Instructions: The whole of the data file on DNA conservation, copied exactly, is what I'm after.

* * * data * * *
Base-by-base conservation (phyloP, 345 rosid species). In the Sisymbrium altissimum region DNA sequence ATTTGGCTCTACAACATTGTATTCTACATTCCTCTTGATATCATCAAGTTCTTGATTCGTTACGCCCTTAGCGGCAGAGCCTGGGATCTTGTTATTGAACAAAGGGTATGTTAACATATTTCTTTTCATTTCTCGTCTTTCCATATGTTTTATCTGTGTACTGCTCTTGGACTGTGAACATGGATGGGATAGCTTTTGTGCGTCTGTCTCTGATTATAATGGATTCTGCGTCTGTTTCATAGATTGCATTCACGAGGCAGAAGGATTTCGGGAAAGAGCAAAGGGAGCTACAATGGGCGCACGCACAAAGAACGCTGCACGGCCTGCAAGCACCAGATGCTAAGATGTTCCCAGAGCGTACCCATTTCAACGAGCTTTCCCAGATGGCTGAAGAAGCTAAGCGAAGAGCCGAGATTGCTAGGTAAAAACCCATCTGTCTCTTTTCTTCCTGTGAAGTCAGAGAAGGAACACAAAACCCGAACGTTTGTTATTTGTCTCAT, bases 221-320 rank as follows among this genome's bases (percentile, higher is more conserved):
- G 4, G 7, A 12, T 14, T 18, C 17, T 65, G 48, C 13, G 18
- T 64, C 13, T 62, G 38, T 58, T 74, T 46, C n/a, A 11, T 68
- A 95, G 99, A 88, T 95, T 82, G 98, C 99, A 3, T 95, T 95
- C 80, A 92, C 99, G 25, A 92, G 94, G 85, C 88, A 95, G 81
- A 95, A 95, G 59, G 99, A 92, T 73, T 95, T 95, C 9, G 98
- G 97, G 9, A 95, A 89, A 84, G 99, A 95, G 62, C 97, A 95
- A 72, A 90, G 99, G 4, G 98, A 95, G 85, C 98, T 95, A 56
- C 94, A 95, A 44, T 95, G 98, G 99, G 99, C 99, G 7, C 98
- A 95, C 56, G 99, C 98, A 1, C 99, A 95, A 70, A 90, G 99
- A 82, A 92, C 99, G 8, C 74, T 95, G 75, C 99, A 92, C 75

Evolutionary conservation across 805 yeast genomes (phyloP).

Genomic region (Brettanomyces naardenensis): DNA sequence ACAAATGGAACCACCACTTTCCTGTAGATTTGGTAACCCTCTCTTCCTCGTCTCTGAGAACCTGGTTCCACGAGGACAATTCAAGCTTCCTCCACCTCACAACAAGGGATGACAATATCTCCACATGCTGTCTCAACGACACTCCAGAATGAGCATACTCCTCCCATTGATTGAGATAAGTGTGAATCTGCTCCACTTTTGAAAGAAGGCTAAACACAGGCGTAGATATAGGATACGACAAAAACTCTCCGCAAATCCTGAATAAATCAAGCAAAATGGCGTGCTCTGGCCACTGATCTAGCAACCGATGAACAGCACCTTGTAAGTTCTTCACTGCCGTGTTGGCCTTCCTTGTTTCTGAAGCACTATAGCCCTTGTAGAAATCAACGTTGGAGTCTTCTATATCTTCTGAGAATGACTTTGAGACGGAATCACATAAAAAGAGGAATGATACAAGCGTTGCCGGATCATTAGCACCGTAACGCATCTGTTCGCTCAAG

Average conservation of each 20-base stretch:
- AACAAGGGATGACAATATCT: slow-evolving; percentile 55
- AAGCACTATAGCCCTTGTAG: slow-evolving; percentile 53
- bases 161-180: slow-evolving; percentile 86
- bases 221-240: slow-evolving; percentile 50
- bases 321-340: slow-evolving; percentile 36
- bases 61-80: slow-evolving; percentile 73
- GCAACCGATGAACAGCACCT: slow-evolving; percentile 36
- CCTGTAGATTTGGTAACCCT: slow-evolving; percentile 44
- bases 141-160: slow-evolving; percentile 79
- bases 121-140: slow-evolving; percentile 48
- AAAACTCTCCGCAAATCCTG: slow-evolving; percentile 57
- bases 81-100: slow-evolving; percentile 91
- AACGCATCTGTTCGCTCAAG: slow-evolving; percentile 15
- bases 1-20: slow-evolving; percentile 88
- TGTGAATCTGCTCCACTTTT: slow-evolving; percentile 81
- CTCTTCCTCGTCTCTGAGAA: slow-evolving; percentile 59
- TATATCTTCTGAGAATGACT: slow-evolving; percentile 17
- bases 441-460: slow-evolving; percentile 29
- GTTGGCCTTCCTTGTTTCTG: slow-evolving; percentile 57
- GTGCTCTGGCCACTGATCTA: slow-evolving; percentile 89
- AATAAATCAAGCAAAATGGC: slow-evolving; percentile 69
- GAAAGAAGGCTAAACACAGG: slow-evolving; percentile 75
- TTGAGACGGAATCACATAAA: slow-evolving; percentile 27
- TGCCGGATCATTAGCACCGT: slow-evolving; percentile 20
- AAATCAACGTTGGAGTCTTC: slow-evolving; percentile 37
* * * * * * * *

Base-by-base conservation (phyloP, 345 rosid species). In the Sisymbrium altissimum region DNA sequence ATTTGGCTCTACAACATTGTATTCTACATTCCTCTTGATATCATCAAGTTCTTGATTCGTTACGCCCTTAGCGGCAGAGCCTGGGATCTTGTTATTGAACAAAGGGTATGTTAACATATTTCTTTTCATTTCTCGTCTTTCCATATGTTTTATCTGTGTACTGCTCTTGGACTGTGAACATGGATGGGATAGCTTTTGTGCGTCTGTCTCTGATTATAATGGATTCTGCGTCTGTTTCATAGATTGCATTCACGAGGCAGAAGGATTTCGGGAAAGAGCAAAGGGAGCTACAATGGGCGCACGCACAAAGAACGCTGCACGGCCTGCAAGCACCAGATGCTAAGATGTTCCCAGAGCGTACCCATTTCAACGAGCTTTCCCAGATGGCTGAAGAAGCTAAGCGAAGAGCCGAGATTGCTAGGTAAAAACCCATCTGTCTCTTTTCTTCCTGTGAAGTCAGAGAAGGAACACAAAACCCGAACGTTTGTTATTTGTCTCAT, bases 221-320 rank as follows among this genome's bases (percentile, higher is more conserved):
- G 4, G 7, A 12, T 14, T 18, C 17, T 65, G 48, C 13, G 18
- T 64, C 13, T 62, G 38, T 58, T 74, T 46, C n/a, A 11, T 68
- A 95, G 99, A 88, T 95, T 82, G 98, C 99, A 3, T 95, T 95
- C 80, A 92, C 99, G 25, A 92, G 94, G 85, C 88, A 95, G 81
- A 95, A 95, G 59, G 99, A 92, T 73, T 95, T 95, C 9, G 98
- G 97, G 9, A 95, A 89, A 84, G 99, A 95, G 62, C 97, A 95
- A 72, A 90, G 99, G 4, G 98, A 95, G 85, C 98, T 95, A 56
- C 94, A 95, A 44, T 95, G 98, G 99, G 99, C 99, G 7, C 98
- A 95, C 56, G 99, C 98, A 1, C 99, A 95, A 70, A 90, G 99
- A 82, A 92, C 99, G 8, C 74, T 95, G 75, C 99, A 92, C 75

Evolutionary conservation across 805 yeast genomes (phyloP).

Genomic region (Brettanomyces naardenensis): DNA sequence ACAAATGGAACCACCACTTTCCTGTAGATTTGGTAACCCTCTCTTCCTCGTCTCTGAGAACCTGGTTCCACGAGGACAATTCAAGCTTCCTCCACCTCACAACAAGGGATGACAATATCTCCACATGCTGTCTCAACGACACTCCAGAATGAGCATACTCCTCCCATTGATTGAGATAAGTGTGAATCTGCTCCACTTTTGAAAGAAGGCTAAACACAGGCGTAGATATAGGATACGACAAAAACTCTCCGCAAATCCTGAATAAATCAAGCAAAATGGCGTGCTCTGGCCACTGATCTAGCAACCGATGAACAGCACCTTGTAAGTTCTTCACTGCCGTGTTGGCCTTCCTTGTTTCTGAAGCACTATAGCCCTTGTAGAAATCAACGTTGGAGTCTTCTATATCTTCTGAGAATGACTTTGAGACGGAATCACATAAAAAGAGGAATGATACAAGCGTTGCCGGATCATTAGCACCGTAACGCATCTGTTCGCTCAAG

Average conservation of each 20-base stretch:
- AACAAGGGATGACAATATCT: slow-evolving; percentile 55
- AAGCACTATAGCCCTTGTAG: slow-evolving; percentile 53
- bases 161-180: slow-evolving; percentile 86
- bases 221-240: slow-evolving; percentile 50
- bases 321-340: slow-evolving; percentile 36
- bases 61-80: slow-evolving; percentile 73
- GCAACCGATGAACAGCACCT: slow-evolving; percentile 36
- CCTGTAGATTTGGTAACCCT: slow-evolving; percentile 44
- bases 141-160: slow-evolving; percentile 79
- bases 121-140: slow-evolving; percentile 48
- AAAACTCTCCGCAAATCCTG: slow-evolving; percentile 57
- bases 81-100: slow-evolving; percentile 91
- AACGCATCTGTTCGCTCAAG: slow-evolving; percentile 15
- bases 1-20: slow-evolving; percentile 88
- TGTGAATCTGCTCCACTTTT: slow-evolving; percentile 81
- CTCTTCCTCGTCTCTGAGAA: slow-evolving; percentile 59
- TATATCTTCTGAGAATGACT: slow-evolving; percentile 17
- bases 441-460: slow-evolving; percentile 29
- GTTGGCCTTCCTTGTTTCTG: slow-evolving; percentile 57
- GTGCTCTGGCCACTGATCTA: slow-evolving; percentile 89
- AATAAATCAAGCAAAATGGC: slow-evolving; percentile 69
- GAAAGAAGGCTAAACACAGG: slow-evolving; percentile 75
- TTGAGACGGAATCACATAAA: slow-evolving; percentile 27
- TGCCGGATCATTAGCACCGT: slow-evolving; percentile 20
- AAATCAACGTTGGAGTCTTC: slow-evolving; percentile 37